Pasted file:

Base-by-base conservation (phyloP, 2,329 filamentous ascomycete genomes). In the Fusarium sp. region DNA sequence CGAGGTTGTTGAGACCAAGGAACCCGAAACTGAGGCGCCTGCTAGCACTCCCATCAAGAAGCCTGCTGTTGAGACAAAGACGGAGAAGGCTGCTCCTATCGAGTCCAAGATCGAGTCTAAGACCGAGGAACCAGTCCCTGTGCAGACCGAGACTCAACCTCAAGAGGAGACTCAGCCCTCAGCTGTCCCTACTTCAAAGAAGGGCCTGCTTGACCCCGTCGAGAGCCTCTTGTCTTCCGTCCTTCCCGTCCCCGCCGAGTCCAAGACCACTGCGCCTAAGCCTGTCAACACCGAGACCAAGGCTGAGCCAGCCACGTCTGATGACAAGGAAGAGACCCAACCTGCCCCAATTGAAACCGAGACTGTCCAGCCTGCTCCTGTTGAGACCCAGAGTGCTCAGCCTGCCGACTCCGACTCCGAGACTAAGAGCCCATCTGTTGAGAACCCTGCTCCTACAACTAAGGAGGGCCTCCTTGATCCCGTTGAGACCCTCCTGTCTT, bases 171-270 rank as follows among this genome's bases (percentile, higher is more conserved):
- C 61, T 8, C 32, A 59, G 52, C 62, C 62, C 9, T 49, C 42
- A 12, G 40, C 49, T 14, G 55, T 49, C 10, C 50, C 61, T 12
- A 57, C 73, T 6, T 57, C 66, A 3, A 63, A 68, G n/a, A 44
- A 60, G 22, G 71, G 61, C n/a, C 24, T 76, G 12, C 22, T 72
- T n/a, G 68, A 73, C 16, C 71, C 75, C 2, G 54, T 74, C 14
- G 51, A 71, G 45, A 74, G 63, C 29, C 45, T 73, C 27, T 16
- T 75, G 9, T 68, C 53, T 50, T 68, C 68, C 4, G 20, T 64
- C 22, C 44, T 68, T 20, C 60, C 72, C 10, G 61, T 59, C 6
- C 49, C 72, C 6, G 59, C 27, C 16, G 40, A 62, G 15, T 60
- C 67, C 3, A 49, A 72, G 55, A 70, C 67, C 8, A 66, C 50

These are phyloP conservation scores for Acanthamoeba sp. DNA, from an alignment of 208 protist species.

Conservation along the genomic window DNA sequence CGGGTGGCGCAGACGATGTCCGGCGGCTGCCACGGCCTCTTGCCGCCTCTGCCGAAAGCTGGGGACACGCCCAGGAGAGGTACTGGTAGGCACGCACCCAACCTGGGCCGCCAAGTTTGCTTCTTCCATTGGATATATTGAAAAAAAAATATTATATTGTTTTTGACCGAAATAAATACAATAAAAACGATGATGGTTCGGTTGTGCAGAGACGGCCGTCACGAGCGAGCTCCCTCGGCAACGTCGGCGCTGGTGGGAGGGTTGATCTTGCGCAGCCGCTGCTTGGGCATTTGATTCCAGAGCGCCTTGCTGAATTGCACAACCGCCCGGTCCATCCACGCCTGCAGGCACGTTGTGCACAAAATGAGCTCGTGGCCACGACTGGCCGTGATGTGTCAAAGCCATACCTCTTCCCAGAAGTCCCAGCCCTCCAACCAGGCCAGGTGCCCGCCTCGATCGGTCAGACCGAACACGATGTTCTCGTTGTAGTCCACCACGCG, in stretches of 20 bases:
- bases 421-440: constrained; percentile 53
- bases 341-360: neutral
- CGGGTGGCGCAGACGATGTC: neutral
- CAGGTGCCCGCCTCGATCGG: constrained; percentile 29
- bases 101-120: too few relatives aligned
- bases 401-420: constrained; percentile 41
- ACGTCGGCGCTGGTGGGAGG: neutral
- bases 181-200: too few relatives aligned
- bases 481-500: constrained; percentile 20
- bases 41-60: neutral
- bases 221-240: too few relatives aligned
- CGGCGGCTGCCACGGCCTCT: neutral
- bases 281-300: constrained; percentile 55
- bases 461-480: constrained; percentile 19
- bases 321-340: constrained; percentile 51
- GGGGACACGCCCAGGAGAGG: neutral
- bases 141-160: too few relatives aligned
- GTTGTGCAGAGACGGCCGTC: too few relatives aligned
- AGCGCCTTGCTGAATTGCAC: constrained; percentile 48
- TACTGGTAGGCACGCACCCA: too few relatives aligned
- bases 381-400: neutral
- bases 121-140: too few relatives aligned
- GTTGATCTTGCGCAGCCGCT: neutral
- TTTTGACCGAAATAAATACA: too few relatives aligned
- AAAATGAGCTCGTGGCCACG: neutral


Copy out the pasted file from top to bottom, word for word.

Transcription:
Base-by-base conservation (phyloP, 2,329 filamentous ascomycete genomes). In the Fusarium sp. region DNA sequence CGAGGTTGTTGAGACCAAGGAACCCGAAACTGAGGCGCCTGCTAGCACTCCCATCAAGAAGCCTGCTGTTGAGACAAAGACGGAGAAGGCTGCTCCTATCGAGTCCAAGATCGAGTCTAAGACCGAGGAACCAGTCCCTGTGCAGACCGAGACTCAACCTCAAGAGGAGACTCAGCCCTCAGCTGTCCCTACTTCAAAGAAGGGCCTGCTTGACCCCGTCGAGAGCCTCTTGTCTTCCGTCCTTCCCGTCCCCGCCGAGTCCAAGACCACTGCGCCTAAGCCTGTCAACACCGAGACCAAGGCTGAGCCAGCCACGTCTGATGACAAGGAAGAGACCCAACCTGCCCCAATTGAAACCGAGACTGTCCAGCCTGCTCCTGTTGAGACCCAGAGTGCTCAGCCTGCCGACTCCGACTCCGAGACTAAGAGCCCATCTGTTGAGAACCCTGCTCCTACAACTAAGGAGGGCCTCCTTGATCCCGTTGAGACCCTCCTGTCTT, bases 171-270 rank as follows among this genome's bases (percentile, higher is more conserved):
- C 61, T 8, C 32, A 59, G 52, C 62, C 62, C 9, T 49, C 42
- A 12, G 40, C 49, T 14, G 55, T 49, C 10, C 50, C 61, T 12
- A 57, C 73, T 6, T 57, C 66, A 3, A 63, A 68, G n/a, A 44
- A 60, G 22, G 71, G 61, C n/a, C 24, T 76, G 12, C 22, T 72
- T n/a, G 68, A 73, C 16, C 71, C 75, C 2, G 54, T 74, C 14
- G 51, A 71, G 45, A 74, G 63, C 29, C 45, T 73, C 27, T 16
- T 75, G 9, T 68, C 53, T 50, T 68, C 68, C 4, G 20, T 64
- C 22, C 44, T 68, T 20, C 60, C 72, C 10, G 61, T 59, C 6
- C 49, C 72, C 6, G 59, C 27, C 16, G 40, A 62, G 15, T 60
- C 67, C 3, A 49, A 72, G 55, A 70, C 67, C 8, A 66, C 50

These are phyloP conservation scores for Acanthamoeba sp. DNA, from an alignment of 208 protist species.

Conservation along the genomic window DNA sequence CGGGTGGCGCAGACGATGTCCGGCGGCTGCCACGGCCTCTTGCCGCCTCTGCCGAAAGCTGGGGACACGCCCAGGAGAGGTACTGGTAGGCACGCACCCAACCTGGGCCGCCAAGTTTGCTTCTTCCATTGGATATATTGAAAAAAAAATATTATATTGTTTTTGACCGAAATAAATACAATAAAAACGATGATGGTTCGGTTGTGCAGAGACGGCCGTCACGAGCGAGCTCCCTCGGCAACGTCGGCGCTGGTGGGAGGGTTGATCTTGCGCAGCCGCTGCTTGGGCATTTGATTCCAGAGCGCCTTGCTGAATTGCACAACCGCCCGGTCCATCCACGCCTGCAGGCACGTTGTGCACAAAATGAGCTCGTGGCCACGACTGGCCGTGATGTGTCAAAGCCATACCTCTTCCCAGAAGTCCCAGCCCTCCAACCAGGCCAGGTGCCCGCCTCGATCGGTCAGACCGAACACGATGTTCTCGTTGTAGTCCACCACGCG, in stretches of 20 bases:
- bases 421-440: constrained; percentile 53
- bases 341-360: neutral
- CGGGTGGCGCAGACGATGTC: neutral
- CAGGTGCCCGCCTCGATCGG: constrained; percentile 29
- bases 101-120: too few relatives aligned
- bases 401-420: constrained; percentile 41
- ACGTCGGCGCTGGTGGGAGG: neutral
- bases 181-200: too few relatives aligned
- bases 481-500: constrained; percentile 20
- bases 41-60: neutral
- bases 221-240: too few relatives aligned
- CGGCGGCTGCCACGGCCTCT: neutral
- bases 281-300: constrained; percentile 55
- bases 461-480: constrained; percentile 19
- bases 321-340: constrained; percentile 51
- GGGGACACGCCCAGGAGAGG: neutral
- bases 141-160: too few relatives aligned
- GTTGTGCAGAGACGGCCGTC: too few relatives aligned
- AGCGCCTTGCTGAATTGCAC: constrained; percentile 48
- TACTGGTAGGCACGCACCCA: too few relatives aligned
- bases 381-400: neutral
- bases 121-140: too few relatives aligned
- GTTGATCTTGCGCAGCCGCT: neutral
- TTTTGACCGAAATAAATACA: too few relatives aligned
- AAAATGAGCTCGTGGCCACG: neutral